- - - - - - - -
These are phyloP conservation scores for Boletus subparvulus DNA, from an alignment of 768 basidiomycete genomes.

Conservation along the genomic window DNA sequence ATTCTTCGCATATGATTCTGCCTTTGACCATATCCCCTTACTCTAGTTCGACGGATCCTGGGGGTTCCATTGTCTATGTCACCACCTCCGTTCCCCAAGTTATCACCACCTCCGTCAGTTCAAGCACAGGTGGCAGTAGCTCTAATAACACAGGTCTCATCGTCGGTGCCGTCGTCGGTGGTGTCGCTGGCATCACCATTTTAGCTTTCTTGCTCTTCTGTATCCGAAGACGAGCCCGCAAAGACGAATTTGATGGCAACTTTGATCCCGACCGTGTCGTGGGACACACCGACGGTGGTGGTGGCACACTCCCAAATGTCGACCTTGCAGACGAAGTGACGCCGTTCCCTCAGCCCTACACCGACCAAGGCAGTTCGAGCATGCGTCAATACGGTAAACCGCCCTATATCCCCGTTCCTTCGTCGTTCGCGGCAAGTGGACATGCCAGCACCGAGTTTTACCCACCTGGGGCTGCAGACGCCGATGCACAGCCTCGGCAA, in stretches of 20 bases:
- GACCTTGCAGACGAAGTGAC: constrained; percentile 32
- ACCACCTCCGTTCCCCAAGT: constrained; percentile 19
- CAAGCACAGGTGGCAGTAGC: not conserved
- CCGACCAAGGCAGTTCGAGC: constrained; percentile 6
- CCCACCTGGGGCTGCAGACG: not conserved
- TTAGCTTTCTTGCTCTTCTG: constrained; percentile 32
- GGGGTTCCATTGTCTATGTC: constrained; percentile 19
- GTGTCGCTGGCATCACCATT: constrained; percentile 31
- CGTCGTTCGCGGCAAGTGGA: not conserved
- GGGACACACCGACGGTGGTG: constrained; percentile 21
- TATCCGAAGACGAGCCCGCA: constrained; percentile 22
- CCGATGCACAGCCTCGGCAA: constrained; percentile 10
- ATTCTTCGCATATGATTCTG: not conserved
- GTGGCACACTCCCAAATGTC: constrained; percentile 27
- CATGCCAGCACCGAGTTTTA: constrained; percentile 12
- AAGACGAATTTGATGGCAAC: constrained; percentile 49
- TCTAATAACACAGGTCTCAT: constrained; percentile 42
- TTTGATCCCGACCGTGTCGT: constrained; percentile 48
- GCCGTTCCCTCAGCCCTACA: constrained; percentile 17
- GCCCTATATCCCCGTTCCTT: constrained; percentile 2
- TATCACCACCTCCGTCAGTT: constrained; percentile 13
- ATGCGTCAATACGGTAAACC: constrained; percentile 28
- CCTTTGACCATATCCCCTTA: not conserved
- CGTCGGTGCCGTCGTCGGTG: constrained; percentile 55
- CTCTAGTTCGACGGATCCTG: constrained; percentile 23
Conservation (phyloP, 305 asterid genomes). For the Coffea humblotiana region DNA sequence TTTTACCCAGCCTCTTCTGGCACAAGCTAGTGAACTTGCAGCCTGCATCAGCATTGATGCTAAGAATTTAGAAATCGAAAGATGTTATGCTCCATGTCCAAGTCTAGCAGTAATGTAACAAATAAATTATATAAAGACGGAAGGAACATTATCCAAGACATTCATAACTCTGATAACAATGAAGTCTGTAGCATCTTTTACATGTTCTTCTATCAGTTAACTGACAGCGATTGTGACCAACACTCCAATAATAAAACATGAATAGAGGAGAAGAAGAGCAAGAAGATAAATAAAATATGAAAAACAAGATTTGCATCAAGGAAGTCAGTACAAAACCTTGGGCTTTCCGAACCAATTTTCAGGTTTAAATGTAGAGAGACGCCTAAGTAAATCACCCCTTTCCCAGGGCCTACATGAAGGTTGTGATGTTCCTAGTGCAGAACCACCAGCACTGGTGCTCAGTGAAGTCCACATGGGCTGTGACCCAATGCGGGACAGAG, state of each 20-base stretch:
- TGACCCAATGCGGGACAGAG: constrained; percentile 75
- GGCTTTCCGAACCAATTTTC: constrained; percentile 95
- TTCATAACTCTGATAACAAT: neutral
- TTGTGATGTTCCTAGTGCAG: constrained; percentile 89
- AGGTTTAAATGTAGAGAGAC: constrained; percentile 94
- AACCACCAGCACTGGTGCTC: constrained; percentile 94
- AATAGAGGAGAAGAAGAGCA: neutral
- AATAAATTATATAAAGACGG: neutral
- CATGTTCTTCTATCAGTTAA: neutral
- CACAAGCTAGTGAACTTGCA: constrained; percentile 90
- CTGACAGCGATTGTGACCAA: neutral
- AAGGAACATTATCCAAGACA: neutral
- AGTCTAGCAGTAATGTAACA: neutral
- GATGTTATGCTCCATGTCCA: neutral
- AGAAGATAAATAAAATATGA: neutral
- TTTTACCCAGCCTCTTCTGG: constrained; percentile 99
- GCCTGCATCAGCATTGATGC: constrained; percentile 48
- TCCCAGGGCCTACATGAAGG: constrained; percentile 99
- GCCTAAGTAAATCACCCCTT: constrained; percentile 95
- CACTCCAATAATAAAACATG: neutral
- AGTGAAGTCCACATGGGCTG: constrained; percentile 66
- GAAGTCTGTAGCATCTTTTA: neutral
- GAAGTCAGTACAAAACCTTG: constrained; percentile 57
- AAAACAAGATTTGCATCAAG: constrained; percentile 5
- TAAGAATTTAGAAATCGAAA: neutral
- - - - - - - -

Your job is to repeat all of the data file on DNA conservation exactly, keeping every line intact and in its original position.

These are phyloP conservation scores for Boletus subparvulus DNA, from an alignment of 768 basidiomycete genomes.

Conservation along the genomic window DNA sequence ATTCTTCGCATATGATTCTGCCTTTGACCATATCCCCTTACTCTAGTTCGACGGATCCTGGGGGTTCCATTGTCTATGTCACCACCTCCGTTCCCCAAGTTATCACCACCTCCGTCAGTTCAAGCACAGGTGGCAGTAGCTCTAATAACACAGGTCTCATCGTCGGTGCCGTCGTCGGTGGTGTCGCTGGCATCACCATTTTAGCTTTCTTGCTCTTCTGTATCCGAAGACGAGCCCGCAAAGACGAATTTGATGGCAACTTTGATCCCGACCGTGTCGTGGGACACACCGACGGTGGTGGTGGCACACTCCCAAATGTCGACCTTGCAGACGAAGTGACGCCGTTCCCTCAGCCCTACACCGACCAAGGCAGTTCGAGCATGCGTCAATACGGTAAACCGCCCTATATCCCCGTTCCTTCGTCGTTCGCGGCAAGTGGACATGCCAGCACCGAGTTTTACCCACCTGGGGCTGCAGACGCCGATGCACAGCCTCGGCAA, in stretches of 20 bases:
- GACCTTGCAGACGAAGTGAC: constrained; percentile 32
- ACCACCTCCGTTCCCCAAGT: constrained; percentile 19
- CAAGCACAGGTGGCAGTAGC: not conserved
- CCGACCAAGGCAGTTCGAGC: constrained; percentile 6
- CCCACCTGGGGCTGCAGACG: not conserved
- TTAGCTTTCTTGCTCTTCTG: constrained; percentile 32
- GGGGTTCCATTGTCTATGTC: constrained; percentile 19
- GTGTCGCTGGCATCACCATT: constrained; percentile 31
- CGTCGTTCGCGGCAAGTGGA: not conserved
- GGGACACACCGACGGTGGTG: constrained; percentile 21
- TATCCGAAGACGAGCCCGCA: constrained; percentile 22
- CCGATGCACAGCCTCGGCAA: constrained; percentile 10
- ATTCTTCGCATATGATTCTG: not conserved
- GTGGCACACTCCCAAATGTC: constrained; percentile 27
- CATGCCAGCACCGAGTTTTA: constrained; percentile 12
- AAGACGAATTTGATGGCAAC: constrained; percentile 49
- TCTAATAACACAGGTCTCAT: constrained; percentile 42
- TTTGATCCCGACCGTGTCGT: constrained; percentile 48
- GCCGTTCCCTCAGCCCTACA: constrained; percentile 17
- GCCCTATATCCCCGTTCCTT: constrained; percentile 2
- TATCACCACCTCCGTCAGTT: constrained; percentile 13
- ATGCGTCAATACGGTAAACC: constrained; percentile 28
- CCTTTGACCATATCCCCTTA: not conserved
- CGTCGGTGCCGTCGTCGGTG: constrained; percentile 55
- CTCTAGTTCGACGGATCCTG: constrained; percentile 23
Conservation (phyloP, 305 asterid genomes). For the Coffea humblotiana region DNA sequence TTTTACCCAGCCTCTTCTGGCACAAGCTAGTGAACTTGCAGCCTGCATCAGCATTGATGCTAAGAATTTAGAAATCGAAAGATGTTATGCTCCATGTCCAAGTCTAGCAGTAATGTAACAAATAAATTATATAAAGACGGAAGGAACATTATCCAAGACATTCATAACTCTGATAACAATGAAGTCTGTAGCATCTTTTACATGTTCTTCTATCAGTTAACTGACAGCGATTGTGACCAACACTCCAATAATAAAACATGAATAGAGGAGAAGAAGAGCAAGAAGATAAATAAAATATGAAAAACAAGATTTGCATCAAGGAAGTCAGTACAAAACCTTGGGCTTTCCGAACCAATTTTCAGGTTTAAATGTAGAGAGACGCCTAAGTAAATCACCCCTTTCCCAGGGCCTACATGAAGGTTGTGATGTTCCTAGTGCAGAACCACCAGCACTGGTGCTCAGTGAAGTCCACATGGGCTGTGACCCAATGCGGGACAGAG, state of each 20-base stretch:
- TGACCCAATGCGGGACAGAG: constrained; percentile 75
- GGCTTTCCGAACCAATTTTC: constrained; percentile 95
- TTCATAACTCTGATAACAAT: neutral
- TTGTGATGTTCCTAGTGCAG: constrained; percentile 89
- AGGTTTAAATGTAGAGAGAC: constrained; percentile 94
- AACCACCAGCACTGGTGCTC: constrained; percentile 94
- AATAGAGGAGAAGAAGAGCA: neutral
- AATAAATTATATAAAGACGG: neutral
- CATGTTCTTCTATCAGTTAA: neutral
- CACAAGCTAGTGAACTTGCA: constrained; percentile 90
- CTGACAGCGATTGTGACCAA: neutral
- AAGGAACATTATCCAAGACA: neutral
- AGTCTAGCAGTAATGTAACA: neutral
- GATGTTATGCTCCATGTCCA: neutral
- AGAAGATAAATAAAATATGA: neutral
- TTTTACCCAGCCTCTTCTGG: constrained; percentile 99
- GCCTGCATCAGCATTGATGC: constrained; percentile 48
- TCCCAGGGCCTACATGAAGG: constrained; percentile 99
- GCCTAAGTAAATCACCCCTT: constrained; percentile 95
- CACTCCAATAATAAAACATG: neutral
- AGTGAAGTCCACATGGGCTG: constrained; percentile 66
- GAAGTCTGTAGCATCTTTTA: neutral
- GAAGTCAGTACAAAACCTTG: constrained; percentile 57
- AAAACAAGATTTGCATCAAG: constrained; percentile 5
- TAAGAATTTAGAAATCGAAA: neutral